NPR Nancy Boy Decries Trick Plays

11.18.10 7 years ago 20 Comments

By now, if you have basic Internet, then you’ve seen the clip of Driscoll Middle School’s football team pulling a fast one on their opponents, and if you search “Driscoll Middle School” or even “trick play” on YouTube, you’ll get 400 pages of “Greatest Trick Play Ever” and various other verbal celebrations and tributes. And it’s an entertaining clip, featuring a ballsy kid following his coach’s diabolical plan to snap the ball and just walk nonchalantly through the defensive line and take off for the end zone. Everyone loves it, your co-workers and frat brothers have probably emailed it to you 100 times – it’s probably the biggest viral sports video of the year. And of course someone has a problem with it.
Writer, commentator and Grandpa Munster impersonator Frank Deford wrote a piece for NPR (Punte’s favorite!), calling the heralded play “child abuse” as he shakes an angry fist:

But the Driscoll team didn’t act instinctively to try to put one over on a ref. The middle schoolers didn’t even come up with the ruse. Their coach dreamed up the play, and even participated in it, hollering from the sideline. The referees weren’t victimized. In fact, they had to play along.
No, it was only the other team’s kids who were embarrassed and belittled by a children’s coach being a wise guy, a bully of sorts. It wasn’t genius at all; rather, it was a form of child abuse. Sure, it was legal, but it wasn’t fair.
Laugh at kids being outslicked by a grown-up, and you’re cruel. That isn’t sport.

Part of me wants to give this guy a wedgie and shove him into his locker, but part of me also… agrees. Sort of. I can understand the idea that Deford is expressing, and when we’re watching these videos we aren’t thinking, “Hey, those kids on the other team feel pretty sh*tty right now.” But this isn’t anything new, so let’s chill out with the child abuse bit.
Morris Buttermaker told Rudi Stein to lean into a pitch, and so did one of my old little league coaches. Adults are dicks when they’re coaching kids, because they’re competitive. It’s good for kids to get a taste of it early, because – and I think this can be said for pretty much everything, without getting all political – our kids need to learn how to take a punch. Besides, if we don’t teach kids trick plays now, who will grow up to run Wall Street?

Join us as we examine five types of trickery on the football field…

At the heart of Deford’s argument is this play, orchestrated by Driscoll coach John Delosantos, who thought to himself, “I need to come up with a play that will fool a team of children.” Quarterback Jason Garza takes the ball and just wanders up the middle, untouched by any defenders, mostly because they have no clue what’s happening. The play aired on ESPN and countless other sports shows and network news broadcasts, with Delosantos and Garza making TV appearances along the way. Next stop: Boise State.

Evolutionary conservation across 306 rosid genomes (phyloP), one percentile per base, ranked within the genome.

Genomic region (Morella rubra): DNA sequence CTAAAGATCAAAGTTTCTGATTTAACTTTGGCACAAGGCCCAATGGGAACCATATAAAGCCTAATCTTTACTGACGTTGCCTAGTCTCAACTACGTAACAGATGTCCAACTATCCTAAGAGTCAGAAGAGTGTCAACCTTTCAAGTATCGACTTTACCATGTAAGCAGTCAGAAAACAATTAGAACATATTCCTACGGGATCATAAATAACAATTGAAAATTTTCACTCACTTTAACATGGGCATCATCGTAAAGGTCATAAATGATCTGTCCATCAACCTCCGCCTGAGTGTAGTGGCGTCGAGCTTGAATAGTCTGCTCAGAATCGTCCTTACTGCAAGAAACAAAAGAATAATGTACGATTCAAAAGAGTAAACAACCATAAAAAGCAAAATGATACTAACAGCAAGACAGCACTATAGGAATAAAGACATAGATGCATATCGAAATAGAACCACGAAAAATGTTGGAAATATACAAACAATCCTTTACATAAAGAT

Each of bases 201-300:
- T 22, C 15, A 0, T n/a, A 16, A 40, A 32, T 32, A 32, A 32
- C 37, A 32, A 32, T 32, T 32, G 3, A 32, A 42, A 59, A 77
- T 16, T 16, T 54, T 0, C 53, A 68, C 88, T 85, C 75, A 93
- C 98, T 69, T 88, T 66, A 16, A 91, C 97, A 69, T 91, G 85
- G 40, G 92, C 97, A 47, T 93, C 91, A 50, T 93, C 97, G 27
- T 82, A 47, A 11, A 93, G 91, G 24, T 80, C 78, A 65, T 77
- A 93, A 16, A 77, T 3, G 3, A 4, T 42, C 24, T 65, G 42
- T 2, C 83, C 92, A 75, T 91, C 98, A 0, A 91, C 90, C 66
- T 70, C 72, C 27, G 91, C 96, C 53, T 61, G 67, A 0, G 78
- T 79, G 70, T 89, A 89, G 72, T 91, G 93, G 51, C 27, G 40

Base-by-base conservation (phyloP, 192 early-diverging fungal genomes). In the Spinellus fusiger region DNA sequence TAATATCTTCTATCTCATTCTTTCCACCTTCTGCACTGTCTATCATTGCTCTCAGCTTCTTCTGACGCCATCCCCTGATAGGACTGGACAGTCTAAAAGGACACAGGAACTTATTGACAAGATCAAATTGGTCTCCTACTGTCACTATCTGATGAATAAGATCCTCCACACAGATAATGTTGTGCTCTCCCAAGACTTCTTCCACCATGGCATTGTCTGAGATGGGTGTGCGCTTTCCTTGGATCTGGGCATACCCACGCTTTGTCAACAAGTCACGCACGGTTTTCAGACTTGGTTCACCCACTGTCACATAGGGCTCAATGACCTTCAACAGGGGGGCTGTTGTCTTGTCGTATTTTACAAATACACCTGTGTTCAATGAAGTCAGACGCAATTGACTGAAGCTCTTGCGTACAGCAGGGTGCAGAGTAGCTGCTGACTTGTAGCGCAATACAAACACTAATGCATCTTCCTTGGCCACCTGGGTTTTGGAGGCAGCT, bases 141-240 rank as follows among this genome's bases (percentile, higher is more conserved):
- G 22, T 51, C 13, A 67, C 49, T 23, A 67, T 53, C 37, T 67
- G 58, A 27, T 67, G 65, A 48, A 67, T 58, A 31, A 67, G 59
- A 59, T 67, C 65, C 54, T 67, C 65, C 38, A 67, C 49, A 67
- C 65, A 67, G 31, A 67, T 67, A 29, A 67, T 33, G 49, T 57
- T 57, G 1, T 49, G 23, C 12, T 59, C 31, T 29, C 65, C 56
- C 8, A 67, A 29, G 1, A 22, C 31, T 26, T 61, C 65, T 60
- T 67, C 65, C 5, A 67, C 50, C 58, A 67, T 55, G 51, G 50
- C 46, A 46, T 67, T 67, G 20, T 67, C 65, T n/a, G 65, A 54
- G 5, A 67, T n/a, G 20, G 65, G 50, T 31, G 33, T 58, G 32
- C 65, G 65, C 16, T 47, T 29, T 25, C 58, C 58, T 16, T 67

Unlike the Driscoll play, these kids went with the old “Hey coach, it’s the wrong ball routine” and the QB takes off for the end zone. I’m honestly surprised that when these videos are posted on YouTube they’re not also accompanied by videos of the opposing teams’ coaches brawling in the parking lot. Thank God these kids games don’t have postgame press conferences.

This is the perfect example of the counterpoint to Deford’s argument. If you want to stop an opposing team from making your kids look foolish, then be aware of the game. The defense saw this play coming and the only kid that feels bad after this play is the quarterback as he was flattened. I hope for the sake of fairness that it was the coach’s son.

I don’t even know what was going on here. I assume that the kid who breaks off the chain of backflips is well known for his gymnastic abilities judging by the response from the crowd, but apparently the refs missed the memo. Was this a distraction play? Was it in response to the genocides in Rwanda? We may never know.

Sometimes the best trick plays aren’t even tricks at all. Like this play, for instance, as the player drops the ball, kicks it, recovers it and then throws it to an open receiver in the end zone. The announcers question if the play was actually designed that way and then the last thing I hear is the cyanide caplet in my mouth pop.

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